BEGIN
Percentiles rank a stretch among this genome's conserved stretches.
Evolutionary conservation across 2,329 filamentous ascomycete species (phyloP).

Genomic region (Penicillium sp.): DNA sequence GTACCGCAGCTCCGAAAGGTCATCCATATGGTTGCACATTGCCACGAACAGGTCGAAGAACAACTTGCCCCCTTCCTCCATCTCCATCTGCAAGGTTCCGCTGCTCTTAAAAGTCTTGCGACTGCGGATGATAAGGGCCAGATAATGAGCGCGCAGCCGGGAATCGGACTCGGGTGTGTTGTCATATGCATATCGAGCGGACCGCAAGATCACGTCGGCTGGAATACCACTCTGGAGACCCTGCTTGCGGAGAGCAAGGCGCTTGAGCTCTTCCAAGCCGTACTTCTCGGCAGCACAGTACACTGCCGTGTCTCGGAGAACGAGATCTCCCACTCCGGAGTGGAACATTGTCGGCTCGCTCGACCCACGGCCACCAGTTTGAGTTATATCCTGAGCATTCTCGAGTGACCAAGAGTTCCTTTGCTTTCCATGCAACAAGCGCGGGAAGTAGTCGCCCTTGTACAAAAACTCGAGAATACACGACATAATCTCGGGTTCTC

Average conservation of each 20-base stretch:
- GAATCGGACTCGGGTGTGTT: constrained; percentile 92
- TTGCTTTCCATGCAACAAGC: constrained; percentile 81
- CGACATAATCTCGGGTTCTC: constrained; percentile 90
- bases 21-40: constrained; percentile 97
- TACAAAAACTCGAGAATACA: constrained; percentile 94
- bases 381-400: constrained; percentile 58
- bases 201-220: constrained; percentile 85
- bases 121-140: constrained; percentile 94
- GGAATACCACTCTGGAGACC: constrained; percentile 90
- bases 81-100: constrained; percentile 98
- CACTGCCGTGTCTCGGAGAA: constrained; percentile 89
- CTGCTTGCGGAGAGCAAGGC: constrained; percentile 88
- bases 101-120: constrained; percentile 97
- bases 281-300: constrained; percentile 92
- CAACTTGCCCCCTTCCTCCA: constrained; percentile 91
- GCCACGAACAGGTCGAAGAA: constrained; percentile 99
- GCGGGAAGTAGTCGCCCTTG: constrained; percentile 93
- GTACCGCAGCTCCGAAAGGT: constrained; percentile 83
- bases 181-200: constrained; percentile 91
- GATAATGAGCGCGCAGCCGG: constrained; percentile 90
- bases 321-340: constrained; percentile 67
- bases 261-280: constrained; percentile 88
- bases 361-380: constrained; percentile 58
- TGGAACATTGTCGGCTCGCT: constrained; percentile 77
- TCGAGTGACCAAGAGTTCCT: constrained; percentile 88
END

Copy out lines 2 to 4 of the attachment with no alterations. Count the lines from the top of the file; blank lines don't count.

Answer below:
Evolutionary conservation across 2,329 filamentous ascomycete species (phyloP).

Genomic region (Penicillium sp.): DNA sequence GTACCGCAGCTCCGAAAGGTCATCCATATGGTTGCACATTGCCACGAACAGGTCGAAGAACAACTTGCCCCCTTCCTCCATCTCCATCTGCAAGGTTCCGCTGCTCTTAAAAGTCTTGCGACTGCGGATGATAAGGGCCAGATAATGAGCGCGCAGCCGGGAATCGGACTCGGGTGTGTTGTCATATGCATATCGAGCGGACCGCAAGATCACGTCGGCTGGAATACCACTCTGGAGACCCTGCTTGCGGAGAGCAAGGCGCTTGAGCTCTTCCAAGCCGTACTTCTCGGCAGCACAGTACACTGCCGTGTCTCGGAGAACGAGATCTCCCACTCCGGAGTGGAACATTGTCGGCTCGCTCGACCCACGGCCACCAGTTTGAGTTATATCCTGAGCATTCTCGAGTGACCAAGAGTTCCTTTGCTTTCCATGCAACAAGCGCGGGAAGTAGTCGCCCTTGTACAAAAACTCGAGAATACACGACATAATCTCGGGTTCTC

Average conservation of each 20-base stretch: